Iraqi Prime Minister Haider al-Abadi arrived in Mosul on Sunday and congratulated the armed forces for their “victory” over Islamic State after nearly nine months of urban warfare, bringing an end to jihadist rule in the city.
Islamic State’s defeat in Mosul three years after taking the city is a major blow for the hardline Sunni Islamist group, which is also losing ground in its operational base in the Syrian city of Raqqa from where it has planned global attacks, Reuters reports.
The group, however, still controls territory in Iraq and is expected to revert to more conventional insurgent tactics such as bombings as its self-proclaimed caliphate falls apart, the news agency said.
The battle for Mosul – by far the largest city to fall under the militants’ control – has left large areas in ruins, killed thousands of civilians and displaced nearly 1 million people.
“The commander in chief of the armed forces [Prime Minister] Haider al-Abadi arrived in the liberated city of Mosul and congratulated the heroic fighters and Iraqi people for the great victory,” his office said in a statement.
State television later showed Abadi touring Mosul on foot alongside residents of Iraq’s second-largest city.
Air strikes and exchanges of gunfire could still be heard in the narrow streets of Mosul’s Old City, where the group has staged its last stand against Iraqi forces backed by a US-led international coalition.
Abadi met commanders in west Mosul who led the battle, but he has yet to issue a formal declaration that the entire city has been retaken from the group which is also known as ISIS.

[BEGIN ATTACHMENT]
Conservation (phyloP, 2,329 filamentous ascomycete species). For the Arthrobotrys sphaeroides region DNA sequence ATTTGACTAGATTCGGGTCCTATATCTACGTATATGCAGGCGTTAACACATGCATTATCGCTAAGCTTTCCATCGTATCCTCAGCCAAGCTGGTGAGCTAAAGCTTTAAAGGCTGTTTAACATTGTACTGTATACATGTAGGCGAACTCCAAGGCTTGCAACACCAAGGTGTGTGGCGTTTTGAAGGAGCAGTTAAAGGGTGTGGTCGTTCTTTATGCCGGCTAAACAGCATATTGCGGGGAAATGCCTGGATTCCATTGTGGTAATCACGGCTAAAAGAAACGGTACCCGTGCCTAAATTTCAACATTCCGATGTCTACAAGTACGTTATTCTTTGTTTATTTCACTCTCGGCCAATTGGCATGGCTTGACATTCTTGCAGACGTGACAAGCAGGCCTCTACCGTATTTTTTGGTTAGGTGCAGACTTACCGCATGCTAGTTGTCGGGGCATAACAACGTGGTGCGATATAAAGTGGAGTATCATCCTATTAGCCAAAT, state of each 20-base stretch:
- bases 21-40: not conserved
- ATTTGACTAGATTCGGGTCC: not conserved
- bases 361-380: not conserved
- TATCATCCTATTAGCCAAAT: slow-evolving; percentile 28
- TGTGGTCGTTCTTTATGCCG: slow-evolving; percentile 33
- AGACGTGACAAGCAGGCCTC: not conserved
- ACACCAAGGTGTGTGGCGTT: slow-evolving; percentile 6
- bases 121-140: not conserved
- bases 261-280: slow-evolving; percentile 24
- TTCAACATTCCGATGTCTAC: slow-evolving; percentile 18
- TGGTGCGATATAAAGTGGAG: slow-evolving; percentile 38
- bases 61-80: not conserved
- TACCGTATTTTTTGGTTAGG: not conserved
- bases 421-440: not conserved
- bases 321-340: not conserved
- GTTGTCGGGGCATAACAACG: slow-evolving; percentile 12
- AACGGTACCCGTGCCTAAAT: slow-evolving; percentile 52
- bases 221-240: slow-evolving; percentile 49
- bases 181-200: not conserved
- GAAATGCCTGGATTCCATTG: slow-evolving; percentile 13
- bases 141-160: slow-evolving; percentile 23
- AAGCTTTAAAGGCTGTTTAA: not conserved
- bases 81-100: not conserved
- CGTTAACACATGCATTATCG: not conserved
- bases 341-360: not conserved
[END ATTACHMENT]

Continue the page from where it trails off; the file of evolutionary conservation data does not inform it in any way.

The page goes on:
Abadi’s spokesman, Saad al-Hadithi, said victory would not be formally declared until the few remaining Islamic State militants were cleared from Mosul.
Iraq still faces uncertainty and long-term stability will be possible only if the government contains ethnic and sectarian tensions which have dogged the country since the overthrow of Saddam Hussein in 2003.
The fall of Mosul exposes fractures between Arabs and Kurds over disputed territories, and between Sunnis and the Shi’ite majority.
The ISIS vowed to “fight to the death” in Mosul, but Iraqi military spokesman Brigadier General Yahya Rasool told state TV that 30 militants had been killed attempting to flee by swimming across the River Tigris that bisects the city.
It is almost exactly three years since the ultra-hardline group’s leader, Abu Bakr al-Baghdadi, proclaimed a “caliphate” spanning Syria and Iraq from the pulpit of Mosul’s medieval Grand al-Nuri mosque.
Abadi declared the end of Islamic State’s “state of falsehood” a week ago, after security forces retook the mosque – although only after retreating militants blew it up.
The United Nations predicts it will cost more than US$1 billion to repair basic infrastructure in Mosul. In some of the worst affected areas, almost no buildings appear to have escaped damage and Mosul’s dense construction means the extent of the devastation might be underestimated, UN officials said.
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